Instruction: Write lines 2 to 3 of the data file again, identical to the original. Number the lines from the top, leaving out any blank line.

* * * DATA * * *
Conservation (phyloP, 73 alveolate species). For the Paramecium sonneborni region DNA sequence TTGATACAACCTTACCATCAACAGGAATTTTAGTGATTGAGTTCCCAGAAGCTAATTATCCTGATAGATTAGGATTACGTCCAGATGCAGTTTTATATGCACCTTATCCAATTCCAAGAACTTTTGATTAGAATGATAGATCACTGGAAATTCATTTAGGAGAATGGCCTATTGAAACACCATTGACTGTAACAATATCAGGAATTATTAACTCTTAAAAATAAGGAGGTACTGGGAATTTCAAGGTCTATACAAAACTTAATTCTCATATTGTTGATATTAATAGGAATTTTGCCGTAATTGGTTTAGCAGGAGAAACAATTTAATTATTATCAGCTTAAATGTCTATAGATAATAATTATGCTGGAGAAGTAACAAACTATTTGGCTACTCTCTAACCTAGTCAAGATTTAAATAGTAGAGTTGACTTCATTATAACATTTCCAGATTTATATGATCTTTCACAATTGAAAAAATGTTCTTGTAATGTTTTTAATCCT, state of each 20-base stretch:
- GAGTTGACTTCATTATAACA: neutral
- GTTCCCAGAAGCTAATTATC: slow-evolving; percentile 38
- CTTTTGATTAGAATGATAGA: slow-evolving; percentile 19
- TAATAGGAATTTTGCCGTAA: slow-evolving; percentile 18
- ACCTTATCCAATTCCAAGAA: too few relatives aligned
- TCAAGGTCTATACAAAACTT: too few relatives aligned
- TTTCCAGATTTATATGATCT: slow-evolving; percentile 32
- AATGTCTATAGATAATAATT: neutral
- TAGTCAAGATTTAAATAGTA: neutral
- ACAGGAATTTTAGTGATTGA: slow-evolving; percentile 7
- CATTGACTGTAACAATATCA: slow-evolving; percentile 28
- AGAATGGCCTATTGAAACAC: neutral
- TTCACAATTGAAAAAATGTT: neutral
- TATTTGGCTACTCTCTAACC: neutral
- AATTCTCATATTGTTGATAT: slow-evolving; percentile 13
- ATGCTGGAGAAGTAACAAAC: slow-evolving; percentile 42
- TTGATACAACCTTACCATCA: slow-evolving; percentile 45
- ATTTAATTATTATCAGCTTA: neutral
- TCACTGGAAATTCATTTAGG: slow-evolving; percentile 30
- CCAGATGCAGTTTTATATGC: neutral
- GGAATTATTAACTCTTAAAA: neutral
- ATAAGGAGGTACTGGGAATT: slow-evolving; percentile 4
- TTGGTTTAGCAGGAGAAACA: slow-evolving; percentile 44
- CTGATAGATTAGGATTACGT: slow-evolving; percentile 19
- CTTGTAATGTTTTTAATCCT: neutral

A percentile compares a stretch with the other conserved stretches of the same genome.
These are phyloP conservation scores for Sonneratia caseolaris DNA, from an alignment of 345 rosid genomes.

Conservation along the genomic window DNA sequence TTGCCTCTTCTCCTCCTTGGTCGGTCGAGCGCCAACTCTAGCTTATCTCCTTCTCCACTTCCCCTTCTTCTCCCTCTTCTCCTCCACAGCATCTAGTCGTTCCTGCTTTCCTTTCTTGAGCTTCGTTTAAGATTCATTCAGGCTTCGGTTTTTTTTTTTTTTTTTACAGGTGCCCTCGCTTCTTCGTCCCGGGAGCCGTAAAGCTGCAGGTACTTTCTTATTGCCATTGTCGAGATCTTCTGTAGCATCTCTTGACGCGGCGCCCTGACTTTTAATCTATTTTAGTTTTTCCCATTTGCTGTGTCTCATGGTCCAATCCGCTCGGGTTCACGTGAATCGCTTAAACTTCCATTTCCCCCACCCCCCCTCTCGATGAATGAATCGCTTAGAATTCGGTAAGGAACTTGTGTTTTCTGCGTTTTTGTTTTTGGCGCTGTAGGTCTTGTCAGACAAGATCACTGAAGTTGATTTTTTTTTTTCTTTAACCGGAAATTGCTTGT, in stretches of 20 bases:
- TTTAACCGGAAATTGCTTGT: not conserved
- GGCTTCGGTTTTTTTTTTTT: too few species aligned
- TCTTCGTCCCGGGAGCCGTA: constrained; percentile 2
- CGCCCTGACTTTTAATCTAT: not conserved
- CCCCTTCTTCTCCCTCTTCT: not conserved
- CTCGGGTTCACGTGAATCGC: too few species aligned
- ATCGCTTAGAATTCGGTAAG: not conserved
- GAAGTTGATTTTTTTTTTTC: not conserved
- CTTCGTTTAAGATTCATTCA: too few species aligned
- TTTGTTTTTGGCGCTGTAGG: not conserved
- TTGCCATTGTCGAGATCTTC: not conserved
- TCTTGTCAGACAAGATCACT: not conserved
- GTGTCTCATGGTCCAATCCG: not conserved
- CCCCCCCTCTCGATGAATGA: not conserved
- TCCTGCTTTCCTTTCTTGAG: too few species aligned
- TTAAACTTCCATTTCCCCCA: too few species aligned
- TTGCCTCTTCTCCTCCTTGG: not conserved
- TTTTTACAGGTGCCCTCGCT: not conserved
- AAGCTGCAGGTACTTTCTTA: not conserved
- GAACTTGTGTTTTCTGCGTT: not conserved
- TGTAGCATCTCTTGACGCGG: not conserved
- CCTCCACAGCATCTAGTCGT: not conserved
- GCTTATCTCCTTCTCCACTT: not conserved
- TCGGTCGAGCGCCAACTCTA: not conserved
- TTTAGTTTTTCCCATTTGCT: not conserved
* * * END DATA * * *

- GAGTTGACTTCATTATAACA: neutral
- GTTCCCAGAAGCTAATTATC: slow-evolving; percentile 38